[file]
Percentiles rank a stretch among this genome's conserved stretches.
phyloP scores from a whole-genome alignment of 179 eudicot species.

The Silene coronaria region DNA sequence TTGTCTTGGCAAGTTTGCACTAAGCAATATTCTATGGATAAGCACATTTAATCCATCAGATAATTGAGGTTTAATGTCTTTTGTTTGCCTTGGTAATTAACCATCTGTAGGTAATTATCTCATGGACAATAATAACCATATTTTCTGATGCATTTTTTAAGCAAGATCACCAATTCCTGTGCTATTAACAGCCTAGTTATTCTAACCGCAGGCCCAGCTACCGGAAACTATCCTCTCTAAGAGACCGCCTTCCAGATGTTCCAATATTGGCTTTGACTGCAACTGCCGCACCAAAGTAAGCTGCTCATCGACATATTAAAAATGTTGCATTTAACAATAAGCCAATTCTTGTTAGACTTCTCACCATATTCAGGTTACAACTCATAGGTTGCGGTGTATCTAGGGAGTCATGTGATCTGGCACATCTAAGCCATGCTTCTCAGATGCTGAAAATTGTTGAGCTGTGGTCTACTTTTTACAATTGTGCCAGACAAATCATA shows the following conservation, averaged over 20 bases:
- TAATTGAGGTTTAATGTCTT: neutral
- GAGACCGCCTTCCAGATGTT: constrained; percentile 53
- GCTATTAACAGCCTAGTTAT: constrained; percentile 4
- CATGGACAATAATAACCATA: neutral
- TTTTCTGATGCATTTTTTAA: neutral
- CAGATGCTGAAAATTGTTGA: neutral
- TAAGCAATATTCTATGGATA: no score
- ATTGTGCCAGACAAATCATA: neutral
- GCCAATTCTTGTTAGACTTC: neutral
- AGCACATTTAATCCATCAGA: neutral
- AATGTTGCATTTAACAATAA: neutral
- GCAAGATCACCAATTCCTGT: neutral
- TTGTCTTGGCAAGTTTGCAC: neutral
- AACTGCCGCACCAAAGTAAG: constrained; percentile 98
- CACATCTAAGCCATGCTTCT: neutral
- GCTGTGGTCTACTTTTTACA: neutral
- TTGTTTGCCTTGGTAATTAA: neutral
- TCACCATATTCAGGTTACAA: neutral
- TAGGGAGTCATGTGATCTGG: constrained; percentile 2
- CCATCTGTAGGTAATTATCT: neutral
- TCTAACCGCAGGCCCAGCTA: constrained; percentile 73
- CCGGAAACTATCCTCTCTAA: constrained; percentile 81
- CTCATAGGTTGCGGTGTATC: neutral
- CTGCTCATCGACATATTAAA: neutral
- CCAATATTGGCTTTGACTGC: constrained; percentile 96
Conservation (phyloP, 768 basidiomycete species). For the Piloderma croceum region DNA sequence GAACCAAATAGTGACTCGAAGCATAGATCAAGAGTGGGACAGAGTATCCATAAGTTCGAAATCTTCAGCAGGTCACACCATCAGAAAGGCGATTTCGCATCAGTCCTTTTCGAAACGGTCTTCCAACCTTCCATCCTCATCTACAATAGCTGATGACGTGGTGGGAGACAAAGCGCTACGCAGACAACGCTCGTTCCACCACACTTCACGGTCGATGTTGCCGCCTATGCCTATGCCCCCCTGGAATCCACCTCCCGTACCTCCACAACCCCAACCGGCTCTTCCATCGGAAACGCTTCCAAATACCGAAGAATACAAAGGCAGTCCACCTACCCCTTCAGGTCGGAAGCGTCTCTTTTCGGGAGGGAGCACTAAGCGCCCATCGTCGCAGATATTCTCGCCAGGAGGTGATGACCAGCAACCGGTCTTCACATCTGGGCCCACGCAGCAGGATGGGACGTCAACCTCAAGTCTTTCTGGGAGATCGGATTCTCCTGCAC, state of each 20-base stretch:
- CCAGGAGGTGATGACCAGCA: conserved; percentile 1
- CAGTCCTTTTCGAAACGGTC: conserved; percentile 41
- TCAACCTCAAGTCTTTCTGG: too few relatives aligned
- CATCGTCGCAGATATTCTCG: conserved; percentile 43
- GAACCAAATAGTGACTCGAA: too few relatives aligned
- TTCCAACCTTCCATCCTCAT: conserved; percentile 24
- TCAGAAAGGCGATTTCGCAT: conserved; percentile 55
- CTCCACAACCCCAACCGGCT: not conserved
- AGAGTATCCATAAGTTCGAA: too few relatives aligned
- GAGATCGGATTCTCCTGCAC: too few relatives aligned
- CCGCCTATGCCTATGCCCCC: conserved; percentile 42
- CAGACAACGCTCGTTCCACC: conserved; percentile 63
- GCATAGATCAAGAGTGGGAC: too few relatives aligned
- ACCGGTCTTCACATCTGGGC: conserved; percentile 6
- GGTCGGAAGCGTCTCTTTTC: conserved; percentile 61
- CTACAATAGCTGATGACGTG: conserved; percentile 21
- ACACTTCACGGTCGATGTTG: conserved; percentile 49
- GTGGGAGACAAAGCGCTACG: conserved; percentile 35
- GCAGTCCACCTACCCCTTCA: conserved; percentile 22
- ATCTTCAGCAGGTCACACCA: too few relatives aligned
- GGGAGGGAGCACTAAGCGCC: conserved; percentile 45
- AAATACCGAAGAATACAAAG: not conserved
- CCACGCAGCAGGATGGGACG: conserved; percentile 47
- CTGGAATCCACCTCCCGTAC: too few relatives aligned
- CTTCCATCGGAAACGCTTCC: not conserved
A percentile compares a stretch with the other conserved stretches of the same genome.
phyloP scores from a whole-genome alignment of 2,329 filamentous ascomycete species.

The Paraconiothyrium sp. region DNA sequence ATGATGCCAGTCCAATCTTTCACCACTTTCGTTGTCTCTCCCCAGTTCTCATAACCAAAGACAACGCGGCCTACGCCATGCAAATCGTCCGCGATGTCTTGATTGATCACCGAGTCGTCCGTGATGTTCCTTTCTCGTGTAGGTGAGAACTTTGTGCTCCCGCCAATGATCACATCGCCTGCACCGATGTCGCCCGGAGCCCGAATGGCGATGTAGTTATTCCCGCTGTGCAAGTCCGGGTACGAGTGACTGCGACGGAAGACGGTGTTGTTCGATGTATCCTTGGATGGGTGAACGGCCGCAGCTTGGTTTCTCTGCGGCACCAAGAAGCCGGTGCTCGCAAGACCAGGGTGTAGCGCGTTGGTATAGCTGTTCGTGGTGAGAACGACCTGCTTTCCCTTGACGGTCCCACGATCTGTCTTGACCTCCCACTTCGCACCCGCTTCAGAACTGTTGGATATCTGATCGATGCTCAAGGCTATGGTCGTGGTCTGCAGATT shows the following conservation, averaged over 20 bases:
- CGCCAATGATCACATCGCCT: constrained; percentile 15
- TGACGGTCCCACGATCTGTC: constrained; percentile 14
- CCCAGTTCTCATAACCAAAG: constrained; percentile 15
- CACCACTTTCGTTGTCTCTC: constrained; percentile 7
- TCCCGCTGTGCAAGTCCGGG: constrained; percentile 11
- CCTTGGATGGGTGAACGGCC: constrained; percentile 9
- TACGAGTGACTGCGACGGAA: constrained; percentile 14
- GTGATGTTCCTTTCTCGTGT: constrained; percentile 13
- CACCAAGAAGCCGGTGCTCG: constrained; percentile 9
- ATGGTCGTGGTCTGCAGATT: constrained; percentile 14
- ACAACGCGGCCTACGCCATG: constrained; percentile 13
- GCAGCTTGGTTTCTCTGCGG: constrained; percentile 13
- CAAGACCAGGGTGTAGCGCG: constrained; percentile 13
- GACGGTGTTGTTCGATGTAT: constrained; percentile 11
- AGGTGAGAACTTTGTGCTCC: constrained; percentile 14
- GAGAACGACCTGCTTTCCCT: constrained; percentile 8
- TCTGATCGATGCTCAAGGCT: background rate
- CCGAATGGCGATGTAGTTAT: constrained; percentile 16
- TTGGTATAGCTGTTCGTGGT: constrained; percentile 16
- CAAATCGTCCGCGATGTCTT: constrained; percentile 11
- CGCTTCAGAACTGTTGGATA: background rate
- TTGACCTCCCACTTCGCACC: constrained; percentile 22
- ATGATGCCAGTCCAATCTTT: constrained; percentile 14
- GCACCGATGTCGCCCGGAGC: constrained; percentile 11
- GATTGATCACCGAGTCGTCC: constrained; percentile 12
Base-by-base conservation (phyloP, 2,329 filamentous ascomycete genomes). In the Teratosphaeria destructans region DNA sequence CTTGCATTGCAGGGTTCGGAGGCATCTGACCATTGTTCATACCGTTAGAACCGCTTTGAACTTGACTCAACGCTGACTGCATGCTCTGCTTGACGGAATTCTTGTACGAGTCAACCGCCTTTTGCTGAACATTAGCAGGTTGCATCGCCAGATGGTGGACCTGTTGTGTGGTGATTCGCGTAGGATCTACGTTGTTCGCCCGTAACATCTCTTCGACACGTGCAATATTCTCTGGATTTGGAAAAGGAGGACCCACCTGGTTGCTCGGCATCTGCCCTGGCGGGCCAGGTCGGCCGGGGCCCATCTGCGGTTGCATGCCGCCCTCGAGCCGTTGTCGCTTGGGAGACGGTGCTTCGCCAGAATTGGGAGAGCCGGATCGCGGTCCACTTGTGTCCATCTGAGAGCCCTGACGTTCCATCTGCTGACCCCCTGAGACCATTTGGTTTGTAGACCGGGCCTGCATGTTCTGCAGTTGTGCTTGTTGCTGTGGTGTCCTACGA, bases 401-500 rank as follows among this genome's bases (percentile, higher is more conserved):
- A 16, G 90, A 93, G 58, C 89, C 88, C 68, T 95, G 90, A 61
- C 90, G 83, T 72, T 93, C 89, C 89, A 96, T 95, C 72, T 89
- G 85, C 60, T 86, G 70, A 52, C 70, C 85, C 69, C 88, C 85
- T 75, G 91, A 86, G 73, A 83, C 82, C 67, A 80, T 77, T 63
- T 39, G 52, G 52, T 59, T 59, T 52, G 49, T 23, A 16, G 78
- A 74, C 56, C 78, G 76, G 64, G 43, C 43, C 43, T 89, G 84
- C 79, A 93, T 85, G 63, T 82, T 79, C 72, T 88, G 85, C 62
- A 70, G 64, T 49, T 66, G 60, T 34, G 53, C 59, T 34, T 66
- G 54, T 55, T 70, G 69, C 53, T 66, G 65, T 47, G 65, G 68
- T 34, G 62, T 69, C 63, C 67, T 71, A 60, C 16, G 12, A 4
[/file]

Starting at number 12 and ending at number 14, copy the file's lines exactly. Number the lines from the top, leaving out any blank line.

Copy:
- GCCAATTCTTGTTAGACTTC: neutral
- AGCACATTTAATCCATCAGA: neutral
- AATGTTGCATTTAACAATAA: neutral